Saturday, 6 August 2011

How I defended a woman and lost my good name doing it

Okay, here's more or less what happened.

About a week ago, we moved out of our previous place due to it being sold and so on. Long story in and of itself, and not entirely relevant.

On Sunday past (31 July), my wife and I moved into a room in a flat around the corner -- literally -- on the invitation of the residents there, a couple we knew from before. Let's call them Mr S and Ms K. We'd helped them here and there, as and when we could. He's an unemployed blacksmith, she a full-time mother of their 2-year-old girl. She apparently suffers greatly from a hugely swollen ganglion on her hand. The appliances we brought with us -- a dishwasher and an automatic washing machine -- were a boon and blessing to the "poor woman" who struggled to handwash, what with the hand and all.

Things went okay for the first few days... they were both very friendly, though we didn't quite "get" them. We were soon to find out why.

On Thursday 4 August, I was folding some clothes in our room when I heard the sound of an argument rapidly escalating into a fight. Not only were there raised voices from the next room, there were sounds of repeated impacts and shouts of pain. I decided to investigate. At my knock on their bedroom door, mister S opened. He was wild-eyed and obviously upset. I asked him what was going on. He replied -- relatively incoherently -- that she (Ms. K) wouldn't go away or do what she was told. Throughout all of this, their daughter was crying madly.

Before I could even answer, he walked over to Ms K and started gesturing wildly. When one of his gestures turned into a raised fist, I asked him whether he'd raise his hand to a woman that way. He immediately started screaming at me to fuck off and to get out (of the room or flat, not sure which -- either way I wasn't exactly about to leave). The few minutes were a bit of a blur -- there followed a whole bunch of screaming from both the adults (ha! adult my ass) and a lot of crying from their poor daughter. When he picked up a chair and aimed at K with it, she threatened to call the police. At that, he ripped the phone from the wall and threw it across the room -- damaging the phone jack in the process, as we later found out.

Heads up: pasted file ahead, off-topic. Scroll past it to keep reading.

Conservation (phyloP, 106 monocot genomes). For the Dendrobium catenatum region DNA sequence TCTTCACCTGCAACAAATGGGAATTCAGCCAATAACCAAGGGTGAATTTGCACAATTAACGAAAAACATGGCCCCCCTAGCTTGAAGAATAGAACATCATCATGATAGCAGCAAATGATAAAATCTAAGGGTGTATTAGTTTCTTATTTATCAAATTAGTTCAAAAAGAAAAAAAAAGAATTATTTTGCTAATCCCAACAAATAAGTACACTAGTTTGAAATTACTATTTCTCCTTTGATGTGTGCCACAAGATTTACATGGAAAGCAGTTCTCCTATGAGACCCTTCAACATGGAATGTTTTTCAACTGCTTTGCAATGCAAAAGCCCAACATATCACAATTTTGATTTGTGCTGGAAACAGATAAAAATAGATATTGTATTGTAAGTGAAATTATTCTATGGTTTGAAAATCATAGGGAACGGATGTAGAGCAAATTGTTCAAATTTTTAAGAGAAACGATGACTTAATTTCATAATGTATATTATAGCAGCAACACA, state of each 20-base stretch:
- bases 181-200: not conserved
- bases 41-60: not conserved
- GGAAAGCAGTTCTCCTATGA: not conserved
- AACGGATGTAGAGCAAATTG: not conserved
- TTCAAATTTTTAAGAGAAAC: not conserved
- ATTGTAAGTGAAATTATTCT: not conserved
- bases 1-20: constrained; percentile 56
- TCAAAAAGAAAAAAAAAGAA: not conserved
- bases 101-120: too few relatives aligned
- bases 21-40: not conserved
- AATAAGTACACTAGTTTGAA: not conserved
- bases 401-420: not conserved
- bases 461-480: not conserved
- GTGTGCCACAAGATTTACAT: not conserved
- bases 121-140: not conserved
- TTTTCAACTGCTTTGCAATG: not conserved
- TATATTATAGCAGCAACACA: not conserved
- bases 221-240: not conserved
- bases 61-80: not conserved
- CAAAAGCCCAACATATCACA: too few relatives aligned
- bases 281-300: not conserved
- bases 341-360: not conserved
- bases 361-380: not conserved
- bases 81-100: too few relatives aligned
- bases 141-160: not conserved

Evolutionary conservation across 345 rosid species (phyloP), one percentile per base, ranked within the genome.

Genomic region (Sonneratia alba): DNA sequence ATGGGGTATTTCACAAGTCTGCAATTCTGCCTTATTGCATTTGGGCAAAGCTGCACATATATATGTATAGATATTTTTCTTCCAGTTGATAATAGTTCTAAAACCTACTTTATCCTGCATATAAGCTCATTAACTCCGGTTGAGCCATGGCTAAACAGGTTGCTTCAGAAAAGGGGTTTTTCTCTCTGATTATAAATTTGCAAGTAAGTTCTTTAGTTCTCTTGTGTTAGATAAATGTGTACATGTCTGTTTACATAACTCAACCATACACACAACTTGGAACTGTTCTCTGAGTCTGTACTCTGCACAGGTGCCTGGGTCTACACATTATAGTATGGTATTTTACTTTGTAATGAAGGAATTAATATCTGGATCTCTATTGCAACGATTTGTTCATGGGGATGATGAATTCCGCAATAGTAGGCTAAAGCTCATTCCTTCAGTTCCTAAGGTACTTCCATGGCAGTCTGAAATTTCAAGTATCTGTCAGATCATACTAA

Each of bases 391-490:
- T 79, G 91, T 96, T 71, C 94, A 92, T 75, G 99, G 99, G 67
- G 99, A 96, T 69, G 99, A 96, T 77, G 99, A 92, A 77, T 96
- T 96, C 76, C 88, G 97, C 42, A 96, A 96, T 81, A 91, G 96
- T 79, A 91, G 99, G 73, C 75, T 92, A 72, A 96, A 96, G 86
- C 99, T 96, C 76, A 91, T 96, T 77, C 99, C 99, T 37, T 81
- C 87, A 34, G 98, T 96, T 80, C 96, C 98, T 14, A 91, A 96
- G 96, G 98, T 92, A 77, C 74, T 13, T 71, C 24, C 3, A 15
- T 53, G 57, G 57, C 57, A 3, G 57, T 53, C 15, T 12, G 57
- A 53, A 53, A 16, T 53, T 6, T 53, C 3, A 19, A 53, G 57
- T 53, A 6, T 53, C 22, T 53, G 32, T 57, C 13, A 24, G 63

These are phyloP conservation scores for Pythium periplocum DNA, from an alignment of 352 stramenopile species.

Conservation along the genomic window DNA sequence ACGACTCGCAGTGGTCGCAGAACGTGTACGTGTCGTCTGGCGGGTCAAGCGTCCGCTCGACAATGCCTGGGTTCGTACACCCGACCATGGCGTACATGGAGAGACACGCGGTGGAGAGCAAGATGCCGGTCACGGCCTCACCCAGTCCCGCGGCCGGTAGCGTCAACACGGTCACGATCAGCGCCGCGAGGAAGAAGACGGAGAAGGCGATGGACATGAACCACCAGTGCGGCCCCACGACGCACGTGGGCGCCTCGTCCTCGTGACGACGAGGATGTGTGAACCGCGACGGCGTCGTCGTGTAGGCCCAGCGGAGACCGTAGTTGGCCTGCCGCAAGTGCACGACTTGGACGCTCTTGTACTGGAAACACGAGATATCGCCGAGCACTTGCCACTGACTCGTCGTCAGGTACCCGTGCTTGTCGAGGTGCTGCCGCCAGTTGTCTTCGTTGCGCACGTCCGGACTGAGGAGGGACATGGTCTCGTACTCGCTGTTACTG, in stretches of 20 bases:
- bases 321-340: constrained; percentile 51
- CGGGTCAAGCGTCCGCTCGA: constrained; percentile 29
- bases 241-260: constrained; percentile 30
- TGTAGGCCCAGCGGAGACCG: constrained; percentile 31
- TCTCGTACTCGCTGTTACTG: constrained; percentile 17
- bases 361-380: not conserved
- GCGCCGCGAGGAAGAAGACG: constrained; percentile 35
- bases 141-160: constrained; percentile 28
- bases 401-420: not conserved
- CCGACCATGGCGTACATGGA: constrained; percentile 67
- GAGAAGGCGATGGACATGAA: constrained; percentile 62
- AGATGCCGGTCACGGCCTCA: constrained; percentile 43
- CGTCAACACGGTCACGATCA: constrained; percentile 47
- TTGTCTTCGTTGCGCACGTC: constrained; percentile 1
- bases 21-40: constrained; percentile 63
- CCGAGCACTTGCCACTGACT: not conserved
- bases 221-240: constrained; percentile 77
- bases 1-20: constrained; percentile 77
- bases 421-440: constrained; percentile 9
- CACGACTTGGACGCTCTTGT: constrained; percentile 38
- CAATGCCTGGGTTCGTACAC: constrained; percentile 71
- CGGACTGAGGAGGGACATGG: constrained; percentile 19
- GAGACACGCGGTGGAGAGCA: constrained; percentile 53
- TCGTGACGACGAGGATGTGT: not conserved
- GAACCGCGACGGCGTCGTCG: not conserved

I picked up the little girl from where she was sitting screaming with crying and carried her to "our" room. Having calmed her a little bit, I came back out -- S and K had in the meantime done a lot more screaming at each other, and some shoving around on his part before I re-emerged. My having called the police by now, S took off. I tried to keep things calm. The police arrived soon after. They took K's statement and asked her whether she'd like to open a case. She apparently decided to do just that; said he'd been doing this to her for years and that she couldn't take it anymore what with having a daughter and all. I wasn't called for, so I left them to it. The police were there for some time, then left. In the meantime, my wife arrived. We were all fairly nervous, not knowing what would happen. Later that evening, S came back in; K hadn't locked the front door (at the time I thought this was accidental, though I doubt that now). She yelled at me to call the police as soon as he entered, which I did. He left after grabbing some socks.